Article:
Monthly Archives: January 2012

 

Snakes Tune into Prey’s Heartbeat

Posted 27 January 2012 by Anne-Marie Hodge

Humans in developed countries usually don’t spend a good deal of time worrying about the physical energy that it costs to produce and prepare food. We have an entire industry devoted to making food as fast and simple as possible, as everyone who has ever used any form of media is surely aware, we actually have a compensatory multi-billion dollar weight-loss industry that is specifically geared towards helping us find ways to make it more difficult to acquire excess energy.... Read more

Hope to see you at ScienceOnline 2012!

Posted 19 January 2012 by Anne-Marie Hodge

Just as a heads up, I am currently attending the ScienceOnline 2012 meeting in Raleigh. This conference features whole weekend of discussion on everything about everything related to writing about science, with an ever-entertaining and stimulating community of science bloggers. If you happen to be at the meeting, keep an eye out for me, I’d love to meet you! ... Read more

Sabertooth Predators Packed a Punch

Posted 17 January 2012 by Anne-Marie Hodge

It is a scene that has become one of the iconic images of the prehistoric landscape: a lithe yet muscular predator stalks a grassland dotted with enormous herbivores, perhaps roaring across the plains, huge fangs glinting in the sunlight. Sabertooth predators, with their awe-inspiring dentition, have been objects of fascination for paleo-fans for generations. Too often, though, there are misconceptions about these predators of the past. People tend to refer to “saber-toothed cats,” as if there were one generic brand... Read more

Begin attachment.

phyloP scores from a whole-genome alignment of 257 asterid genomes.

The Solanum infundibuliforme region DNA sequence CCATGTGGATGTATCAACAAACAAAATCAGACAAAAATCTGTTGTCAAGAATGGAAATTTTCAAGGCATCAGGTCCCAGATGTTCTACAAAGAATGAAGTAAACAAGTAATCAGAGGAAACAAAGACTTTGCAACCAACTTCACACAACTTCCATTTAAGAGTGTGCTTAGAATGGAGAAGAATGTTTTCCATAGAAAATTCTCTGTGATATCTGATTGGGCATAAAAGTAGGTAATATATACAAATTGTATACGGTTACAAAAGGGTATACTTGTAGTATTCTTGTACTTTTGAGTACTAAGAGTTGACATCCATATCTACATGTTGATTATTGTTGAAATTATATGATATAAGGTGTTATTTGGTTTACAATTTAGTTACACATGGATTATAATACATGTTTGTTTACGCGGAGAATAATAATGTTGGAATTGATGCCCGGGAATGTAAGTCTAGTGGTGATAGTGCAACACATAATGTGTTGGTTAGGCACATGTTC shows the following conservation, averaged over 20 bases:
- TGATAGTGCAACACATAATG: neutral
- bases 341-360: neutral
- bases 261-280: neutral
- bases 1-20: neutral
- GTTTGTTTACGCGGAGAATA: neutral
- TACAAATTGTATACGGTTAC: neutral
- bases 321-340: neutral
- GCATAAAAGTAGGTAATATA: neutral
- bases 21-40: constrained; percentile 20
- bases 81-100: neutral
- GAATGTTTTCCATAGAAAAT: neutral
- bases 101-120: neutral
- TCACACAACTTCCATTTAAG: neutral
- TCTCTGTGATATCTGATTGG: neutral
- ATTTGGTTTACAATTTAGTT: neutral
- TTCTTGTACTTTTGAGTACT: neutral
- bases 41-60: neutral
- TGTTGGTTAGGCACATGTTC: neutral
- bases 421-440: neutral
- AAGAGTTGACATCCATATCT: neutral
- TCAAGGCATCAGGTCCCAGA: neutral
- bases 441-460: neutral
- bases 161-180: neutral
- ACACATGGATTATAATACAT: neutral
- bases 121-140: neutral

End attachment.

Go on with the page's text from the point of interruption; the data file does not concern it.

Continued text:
“Extinct” Galápagos Tortoises Reappear in Modern Hybrids

Posted 11 January 2012 by Anne-Marie Hodge

In the world of conservation biology, good news can be all too rare. This week, however, a study published in the 10 January edition of Current Biology reveals a ray of hope for a species long thought to have been another depressing anecdote about human-accelerated extinction. The animal in question is a subspecies of the Galápagos tortoise. Although some may tend to refer to the Galápagos tortoise as if it were a generic population spread across the archipelago, it is... Read more